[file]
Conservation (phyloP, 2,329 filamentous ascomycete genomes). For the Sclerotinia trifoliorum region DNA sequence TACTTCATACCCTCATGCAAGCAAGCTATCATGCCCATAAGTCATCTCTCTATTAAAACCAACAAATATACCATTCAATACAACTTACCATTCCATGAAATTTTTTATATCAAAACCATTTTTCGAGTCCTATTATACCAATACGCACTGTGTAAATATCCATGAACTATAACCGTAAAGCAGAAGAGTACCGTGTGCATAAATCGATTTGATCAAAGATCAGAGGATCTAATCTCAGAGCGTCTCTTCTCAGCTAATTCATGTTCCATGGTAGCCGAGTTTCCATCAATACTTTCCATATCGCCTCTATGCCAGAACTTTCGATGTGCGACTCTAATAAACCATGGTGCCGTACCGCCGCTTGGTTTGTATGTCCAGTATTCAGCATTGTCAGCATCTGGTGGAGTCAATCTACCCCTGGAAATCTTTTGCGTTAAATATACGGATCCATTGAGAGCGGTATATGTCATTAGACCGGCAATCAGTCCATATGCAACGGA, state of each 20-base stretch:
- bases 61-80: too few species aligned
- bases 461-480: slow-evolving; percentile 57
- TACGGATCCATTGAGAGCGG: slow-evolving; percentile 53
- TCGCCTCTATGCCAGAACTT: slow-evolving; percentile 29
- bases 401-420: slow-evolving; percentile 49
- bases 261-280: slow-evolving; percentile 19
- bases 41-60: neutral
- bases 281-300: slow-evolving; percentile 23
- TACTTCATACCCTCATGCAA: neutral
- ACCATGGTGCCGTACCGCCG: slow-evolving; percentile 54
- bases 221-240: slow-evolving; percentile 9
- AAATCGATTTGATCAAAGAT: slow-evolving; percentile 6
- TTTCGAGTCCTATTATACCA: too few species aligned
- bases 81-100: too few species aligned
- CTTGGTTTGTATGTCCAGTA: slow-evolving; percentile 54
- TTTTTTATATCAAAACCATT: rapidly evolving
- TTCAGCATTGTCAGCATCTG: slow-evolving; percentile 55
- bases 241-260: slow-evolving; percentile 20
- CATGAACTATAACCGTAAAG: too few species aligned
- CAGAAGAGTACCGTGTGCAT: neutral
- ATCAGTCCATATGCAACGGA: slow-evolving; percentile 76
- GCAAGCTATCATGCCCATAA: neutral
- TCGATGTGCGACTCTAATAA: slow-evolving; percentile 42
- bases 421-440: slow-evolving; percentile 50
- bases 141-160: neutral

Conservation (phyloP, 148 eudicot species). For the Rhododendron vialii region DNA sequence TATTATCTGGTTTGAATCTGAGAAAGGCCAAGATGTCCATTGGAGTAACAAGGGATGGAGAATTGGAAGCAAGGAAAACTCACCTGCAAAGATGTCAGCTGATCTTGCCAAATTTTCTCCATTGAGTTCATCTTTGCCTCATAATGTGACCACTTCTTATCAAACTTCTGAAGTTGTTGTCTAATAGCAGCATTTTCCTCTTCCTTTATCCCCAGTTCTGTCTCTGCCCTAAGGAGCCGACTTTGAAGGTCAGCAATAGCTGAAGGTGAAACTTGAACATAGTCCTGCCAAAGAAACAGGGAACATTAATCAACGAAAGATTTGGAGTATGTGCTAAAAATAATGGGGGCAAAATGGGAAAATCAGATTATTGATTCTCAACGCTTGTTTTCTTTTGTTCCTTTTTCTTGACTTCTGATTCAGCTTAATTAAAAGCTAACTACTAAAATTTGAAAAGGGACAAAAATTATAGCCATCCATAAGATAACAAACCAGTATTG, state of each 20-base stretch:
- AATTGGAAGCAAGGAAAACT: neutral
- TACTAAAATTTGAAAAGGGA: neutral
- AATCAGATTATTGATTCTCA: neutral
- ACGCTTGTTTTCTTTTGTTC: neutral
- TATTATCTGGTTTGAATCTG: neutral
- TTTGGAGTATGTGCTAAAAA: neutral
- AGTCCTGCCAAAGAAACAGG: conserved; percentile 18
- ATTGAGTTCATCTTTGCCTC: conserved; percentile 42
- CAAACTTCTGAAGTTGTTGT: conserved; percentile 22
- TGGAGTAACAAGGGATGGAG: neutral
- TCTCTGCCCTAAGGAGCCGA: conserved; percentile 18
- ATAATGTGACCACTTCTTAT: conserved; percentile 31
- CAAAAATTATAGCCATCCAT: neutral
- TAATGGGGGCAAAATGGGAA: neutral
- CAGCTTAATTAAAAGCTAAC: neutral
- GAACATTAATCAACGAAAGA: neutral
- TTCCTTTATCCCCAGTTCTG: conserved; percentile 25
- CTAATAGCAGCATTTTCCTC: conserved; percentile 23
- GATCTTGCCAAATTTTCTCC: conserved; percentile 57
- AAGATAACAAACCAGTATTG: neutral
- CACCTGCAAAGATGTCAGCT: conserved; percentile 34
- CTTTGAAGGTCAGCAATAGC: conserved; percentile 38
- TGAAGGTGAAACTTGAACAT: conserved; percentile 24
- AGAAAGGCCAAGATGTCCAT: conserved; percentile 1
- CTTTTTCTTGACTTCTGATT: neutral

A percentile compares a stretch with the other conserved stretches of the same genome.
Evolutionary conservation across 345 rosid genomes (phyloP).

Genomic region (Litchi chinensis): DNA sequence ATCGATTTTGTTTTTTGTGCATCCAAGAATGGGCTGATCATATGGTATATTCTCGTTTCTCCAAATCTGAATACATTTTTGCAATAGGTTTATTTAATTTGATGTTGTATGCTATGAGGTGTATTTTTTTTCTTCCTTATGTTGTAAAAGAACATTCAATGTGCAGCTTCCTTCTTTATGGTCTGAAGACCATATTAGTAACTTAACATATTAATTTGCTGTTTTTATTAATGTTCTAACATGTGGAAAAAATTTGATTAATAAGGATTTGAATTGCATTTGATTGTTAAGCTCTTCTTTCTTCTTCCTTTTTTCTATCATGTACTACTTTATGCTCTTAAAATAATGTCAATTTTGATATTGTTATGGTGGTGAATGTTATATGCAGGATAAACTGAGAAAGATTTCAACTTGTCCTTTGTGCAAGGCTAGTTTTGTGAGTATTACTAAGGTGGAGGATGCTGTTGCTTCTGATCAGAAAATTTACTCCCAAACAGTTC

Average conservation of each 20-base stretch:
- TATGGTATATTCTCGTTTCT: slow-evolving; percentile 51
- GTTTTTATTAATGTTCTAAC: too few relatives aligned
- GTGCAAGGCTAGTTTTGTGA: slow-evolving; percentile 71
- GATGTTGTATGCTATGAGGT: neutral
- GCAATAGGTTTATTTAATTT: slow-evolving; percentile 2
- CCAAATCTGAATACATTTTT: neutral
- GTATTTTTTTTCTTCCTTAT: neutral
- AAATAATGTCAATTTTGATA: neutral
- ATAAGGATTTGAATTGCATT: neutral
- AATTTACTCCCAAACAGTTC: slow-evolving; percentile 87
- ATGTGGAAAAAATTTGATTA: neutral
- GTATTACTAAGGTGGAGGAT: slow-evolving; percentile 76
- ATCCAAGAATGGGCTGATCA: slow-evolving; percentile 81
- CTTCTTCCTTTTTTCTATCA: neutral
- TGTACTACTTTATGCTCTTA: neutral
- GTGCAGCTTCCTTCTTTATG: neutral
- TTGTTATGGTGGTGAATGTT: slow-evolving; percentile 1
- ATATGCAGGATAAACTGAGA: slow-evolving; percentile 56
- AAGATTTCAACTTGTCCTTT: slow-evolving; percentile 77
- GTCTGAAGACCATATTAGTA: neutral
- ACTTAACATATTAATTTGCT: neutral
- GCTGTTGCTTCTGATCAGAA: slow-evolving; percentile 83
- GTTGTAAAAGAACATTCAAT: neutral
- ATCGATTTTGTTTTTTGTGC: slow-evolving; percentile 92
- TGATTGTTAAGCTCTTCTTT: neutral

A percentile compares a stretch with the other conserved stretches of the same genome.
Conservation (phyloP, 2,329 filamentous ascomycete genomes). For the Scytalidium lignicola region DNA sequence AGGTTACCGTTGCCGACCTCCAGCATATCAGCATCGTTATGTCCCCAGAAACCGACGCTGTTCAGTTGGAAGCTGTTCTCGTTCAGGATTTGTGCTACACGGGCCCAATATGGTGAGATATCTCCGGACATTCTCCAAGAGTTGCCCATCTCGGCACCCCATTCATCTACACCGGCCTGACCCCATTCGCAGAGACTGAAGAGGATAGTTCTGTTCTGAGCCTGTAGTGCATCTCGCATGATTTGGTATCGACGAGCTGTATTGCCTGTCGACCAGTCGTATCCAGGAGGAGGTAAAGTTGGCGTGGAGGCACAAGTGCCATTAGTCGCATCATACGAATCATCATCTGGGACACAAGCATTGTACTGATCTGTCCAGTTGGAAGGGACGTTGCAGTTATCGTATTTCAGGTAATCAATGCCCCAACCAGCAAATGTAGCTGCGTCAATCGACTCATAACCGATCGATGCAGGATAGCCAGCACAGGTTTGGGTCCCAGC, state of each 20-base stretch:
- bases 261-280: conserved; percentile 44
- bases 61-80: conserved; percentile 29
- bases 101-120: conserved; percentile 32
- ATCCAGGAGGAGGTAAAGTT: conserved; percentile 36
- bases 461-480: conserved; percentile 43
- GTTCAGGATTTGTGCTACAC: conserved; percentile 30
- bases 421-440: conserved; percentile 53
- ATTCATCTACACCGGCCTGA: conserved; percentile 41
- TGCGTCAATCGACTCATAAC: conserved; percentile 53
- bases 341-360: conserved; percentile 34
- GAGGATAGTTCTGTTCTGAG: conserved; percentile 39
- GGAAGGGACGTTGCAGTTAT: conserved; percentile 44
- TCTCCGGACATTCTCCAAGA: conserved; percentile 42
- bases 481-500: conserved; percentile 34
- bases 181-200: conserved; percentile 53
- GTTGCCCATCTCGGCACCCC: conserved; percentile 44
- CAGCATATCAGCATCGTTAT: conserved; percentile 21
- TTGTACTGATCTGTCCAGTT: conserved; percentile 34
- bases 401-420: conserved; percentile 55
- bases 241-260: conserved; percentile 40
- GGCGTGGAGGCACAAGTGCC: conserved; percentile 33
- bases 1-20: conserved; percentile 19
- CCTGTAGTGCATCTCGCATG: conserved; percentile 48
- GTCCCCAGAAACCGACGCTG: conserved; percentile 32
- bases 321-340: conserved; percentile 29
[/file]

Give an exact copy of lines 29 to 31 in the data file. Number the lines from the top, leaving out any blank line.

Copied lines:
- TACTAAAATTTGAAAAGGGA: neutral
- AATCAGATTATTGATTCTCA: neutral
- ACGCTTGTTTTCTTTTGTTC: neutral